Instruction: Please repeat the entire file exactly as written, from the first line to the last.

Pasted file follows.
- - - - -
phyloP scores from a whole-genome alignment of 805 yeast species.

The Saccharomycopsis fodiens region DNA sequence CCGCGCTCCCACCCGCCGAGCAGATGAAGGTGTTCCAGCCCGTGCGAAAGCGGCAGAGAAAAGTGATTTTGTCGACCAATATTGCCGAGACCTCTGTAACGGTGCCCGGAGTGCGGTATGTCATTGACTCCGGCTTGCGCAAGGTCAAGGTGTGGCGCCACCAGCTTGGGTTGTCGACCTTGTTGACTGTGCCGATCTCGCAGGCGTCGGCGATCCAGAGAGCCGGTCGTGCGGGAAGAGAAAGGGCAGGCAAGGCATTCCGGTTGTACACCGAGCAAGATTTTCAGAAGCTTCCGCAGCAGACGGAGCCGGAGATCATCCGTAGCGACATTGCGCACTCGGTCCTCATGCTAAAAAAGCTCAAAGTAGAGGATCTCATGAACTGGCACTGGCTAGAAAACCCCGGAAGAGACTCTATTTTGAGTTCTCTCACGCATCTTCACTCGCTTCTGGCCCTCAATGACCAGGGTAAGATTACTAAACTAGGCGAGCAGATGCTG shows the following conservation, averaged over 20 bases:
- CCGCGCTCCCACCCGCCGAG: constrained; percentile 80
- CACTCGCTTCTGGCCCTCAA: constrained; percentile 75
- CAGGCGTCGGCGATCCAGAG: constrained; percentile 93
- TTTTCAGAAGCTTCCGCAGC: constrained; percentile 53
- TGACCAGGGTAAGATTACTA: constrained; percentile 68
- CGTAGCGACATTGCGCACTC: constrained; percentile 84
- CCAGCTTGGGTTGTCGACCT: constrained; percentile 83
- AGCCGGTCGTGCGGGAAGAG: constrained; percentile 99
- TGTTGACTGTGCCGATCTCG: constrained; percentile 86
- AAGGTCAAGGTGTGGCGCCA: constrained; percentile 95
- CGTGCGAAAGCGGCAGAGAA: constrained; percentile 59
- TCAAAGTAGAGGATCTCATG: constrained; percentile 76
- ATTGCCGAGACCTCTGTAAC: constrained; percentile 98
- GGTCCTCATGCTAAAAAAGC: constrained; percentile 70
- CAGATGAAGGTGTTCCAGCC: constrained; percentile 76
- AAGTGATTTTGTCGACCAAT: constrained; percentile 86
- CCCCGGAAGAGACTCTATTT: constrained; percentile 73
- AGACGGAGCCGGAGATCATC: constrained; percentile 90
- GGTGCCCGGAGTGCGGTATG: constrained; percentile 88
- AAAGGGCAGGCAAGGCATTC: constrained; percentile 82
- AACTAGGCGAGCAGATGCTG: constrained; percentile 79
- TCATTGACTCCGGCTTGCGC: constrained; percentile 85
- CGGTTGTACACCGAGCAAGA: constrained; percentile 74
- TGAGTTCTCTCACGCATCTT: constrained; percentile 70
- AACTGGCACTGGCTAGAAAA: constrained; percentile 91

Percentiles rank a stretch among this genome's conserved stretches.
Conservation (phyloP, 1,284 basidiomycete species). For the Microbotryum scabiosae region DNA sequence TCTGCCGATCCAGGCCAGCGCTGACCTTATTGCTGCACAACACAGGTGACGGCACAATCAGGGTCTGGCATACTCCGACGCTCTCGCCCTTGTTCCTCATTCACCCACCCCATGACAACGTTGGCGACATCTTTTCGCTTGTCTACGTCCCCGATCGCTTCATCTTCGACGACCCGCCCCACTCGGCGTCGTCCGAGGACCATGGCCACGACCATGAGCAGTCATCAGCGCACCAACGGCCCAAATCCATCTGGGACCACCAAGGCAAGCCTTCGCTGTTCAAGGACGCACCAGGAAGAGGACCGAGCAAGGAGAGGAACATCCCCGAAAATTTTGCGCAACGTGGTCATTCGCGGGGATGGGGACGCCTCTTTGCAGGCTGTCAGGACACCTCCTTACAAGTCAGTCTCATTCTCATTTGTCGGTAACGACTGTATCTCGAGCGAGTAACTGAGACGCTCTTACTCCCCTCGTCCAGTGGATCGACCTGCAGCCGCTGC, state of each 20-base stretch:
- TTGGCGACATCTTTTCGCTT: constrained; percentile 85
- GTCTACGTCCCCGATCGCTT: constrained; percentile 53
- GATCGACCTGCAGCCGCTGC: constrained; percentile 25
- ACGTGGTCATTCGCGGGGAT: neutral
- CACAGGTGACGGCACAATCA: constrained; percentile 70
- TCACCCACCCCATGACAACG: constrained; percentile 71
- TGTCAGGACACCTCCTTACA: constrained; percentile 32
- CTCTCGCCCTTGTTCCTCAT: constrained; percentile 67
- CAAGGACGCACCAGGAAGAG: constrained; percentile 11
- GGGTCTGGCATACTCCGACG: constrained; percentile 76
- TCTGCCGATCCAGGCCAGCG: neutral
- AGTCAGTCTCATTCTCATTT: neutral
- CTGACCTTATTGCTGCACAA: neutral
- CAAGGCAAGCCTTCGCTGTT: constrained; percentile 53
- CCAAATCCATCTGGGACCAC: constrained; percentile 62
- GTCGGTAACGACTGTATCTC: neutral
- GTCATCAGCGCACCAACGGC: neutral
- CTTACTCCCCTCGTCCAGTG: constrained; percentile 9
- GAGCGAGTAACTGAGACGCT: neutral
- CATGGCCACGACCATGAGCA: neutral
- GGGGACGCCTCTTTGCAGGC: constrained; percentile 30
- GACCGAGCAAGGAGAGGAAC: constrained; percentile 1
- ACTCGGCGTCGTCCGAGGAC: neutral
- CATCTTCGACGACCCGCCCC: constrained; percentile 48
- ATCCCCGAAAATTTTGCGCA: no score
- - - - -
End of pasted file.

phyloP scores from a whole-genome alignment of 805 yeast species.

The Saccharomycopsis fodiens region DNA sequence CCGCGCTCCCACCCGCCGAGCAGATGAAGGTGTTCCAGCCCGTGCGAAAGCGGCAGAGAAAAGTGATTTTGTCGACCAATATTGCCGAGACCTCTGTAACGGTGCCCGGAGTGCGGTATGTCATTGACTCCGGCTTGCGCAAGGTCAAGGTGTGGCGCCACCAGCTTGGGTTGTCGACCTTGTTGACTGTGCCGATCTCGCAGGCGTCGGCGATCCAGAGAGCCGGTCGTGCGGGAAGAGAAAGGGCAGGCAAGGCATTCCGGTTGTACACCGAGCAAGATTTTCAGAAGCTTCCGCAGCAGACGGAGCCGGAGATCATCCGTAGCGACATTGCGCACTCGGTCCTCATGCTAAAAAAGCTCAAAGTAGAGGATCTCATGAACTGGCACTGGCTAGAAAACCCCGGAAGAGACTCTATTTTGAGTTCTCTCACGCATCTTCACTCGCTTCTGGCCCTCAATGACCAGGGTAAGATTACTAAACTAGGCGAGCAGATGCTG shows the following conservation, averaged over 20 bases:
- CCGCGCTCCCACCCGCCGAG: constrained; percentile 80
- CACTCGCTTCTGGCCCTCAA: constrained; percentile 75
- CAGGCGTCGGCGATCCAGAG: constrained; percentile 93
- TTTTCAGAAGCTTCCGCAGC: constrained; percentile 53
- TGACCAGGGTAAGATTACTA: constrained; percentile 68
- CGTAGCGACATTGCGCACTC: constrained; percentile 84
- CCAGCTTGGGTTGTCGACCT: constrained; percentile 83
- AGCCGGTCGTGCGGGAAGAG: constrained; percentile 99
- TGTTGACTGTGCCGATCTCG: constrained; percentile 86
- AAGGTCAAGGTGTGGCGCCA: constrained; percentile 95
- CGTGCGAAAGCGGCAGAGAA: constrained; percentile 59
- TCAAAGTAGAGGATCTCATG: constrained; percentile 76
- ATTGCCGAGACCTCTGTAAC: constrained; percentile 98
- GGTCCTCATGCTAAAAAAGC: constrained; percentile 70
- CAGATGAAGGTGTTCCAGCC: constrained; percentile 76
- AAGTGATTTTGTCGACCAAT: constrained; percentile 86
- CCCCGGAAGAGACTCTATTT: constrained; percentile 73
- AGACGGAGCCGGAGATCATC: constrained; percentile 90
- GGTGCCCGGAGTGCGGTATG: constrained; percentile 88
- AAAGGGCAGGCAAGGCATTC: constrained; percentile 82
- AACTAGGCGAGCAGATGCTG: constrained; percentile 79
- TCATTGACTCCGGCTTGCGC: constrained; percentile 85
- CGGTTGTACACCGAGCAAGA: constrained; percentile 74
- TGAGTTCTCTCACGCATCTT: constrained; percentile 70
- AACTGGCACTGGCTAGAAAA: constrained; percentile 91

Percentiles rank a stretch among this genome's conserved stretches.
Conservation (phyloP, 1,284 basidiomycete species). For the Microbotryum scabiosae region DNA sequence TCTGCCGATCCAGGCCAGCGCTGACCTTATTGCTGCACAACACAGGTGACGGCACAATCAGGGTCTGGCATACTCCGACGCTCTCGCCCTTGTTCCTCATTCACCCACCCCATGACAACGTTGGCGACATCTTTTCGCTTGTCTACGTCCCCGATCGCTTCATCTTCGACGACCCGCCCCACTCGGCGTCGTCCGAGGACCATGGCCACGACCATGAGCAGTCATCAGCGCACCAACGGCCCAAATCCATCTGGGACCACCAAGGCAAGCCTTCGCTGTTCAAGGACGCACCAGGAAGAGGACCGAGCAAGGAGAGGAACATCCCCGAAAATTTTGCGCAACGTGGTCATTCGCGGGGATGGGGACGCCTCTTTGCAGGCTGTCAGGACACCTCCTTACAAGTCAGTCTCATTCTCATTTGTCGGTAACGACTGTATCTCGAGCGAGTAACTGAGACGCTCTTACTCCCCTCGTCCAGTGGATCGACCTGCAGCCGCTGC, state of each 20-base stretch:
- TTGGCGACATCTTTTCGCTT: constrained; percentile 85
- GTCTACGTCCCCGATCGCTT: constrained; percentile 53
- GATCGACCTGCAGCCGCTGC: constrained; percentile 25
- ACGTGGTCATTCGCGGGGAT: neutral
- CACAGGTGACGGCACAATCA: constrained; percentile 70
- TCACCCACCCCATGACAACG: constrained; percentile 71
- TGTCAGGACACCTCCTTACA: constrained; percentile 32
- CTCTCGCCCTTGTTCCTCAT: constrained; percentile 67
- CAAGGACGCACCAGGAAGAG: constrained; percentile 11
- GGGTCTGGCATACTCCGACG: constrained; percentile 76
- TCTGCCGATCCAGGCCAGCG: neutral
- AGTCAGTCTCATTCTCATTT: neutral
- CTGACCTTATTGCTGCACAA: neutral
- CAAGGCAAGCCTTCGCTGTT: constrained; percentile 53
- CCAAATCCATCTGGGACCAC: constrained; percentile 62
- GTCGGTAACGACTGTATCTC: neutral
- GTCATCAGCGCACCAACGGC: neutral
- CTTACTCCCCTCGTCCAGTG: constrained; percentile 9
- GAGCGAGTAACTGAGACGCT: neutral
- CATGGCCACGACCATGAGCA: neutral
- GGGGACGCCTCTTTGCAGGC: constrained; percentile 30
- GACCGAGCAAGGAGAGGAAC: constrained; percentile 1
- ACTCGGCGTCGTCCGAGGAC: neutral
- CATCTTCGACGACCCGCCCC: constrained; percentile 48
- ATCCCCGAAAATTTTGCGCA: no score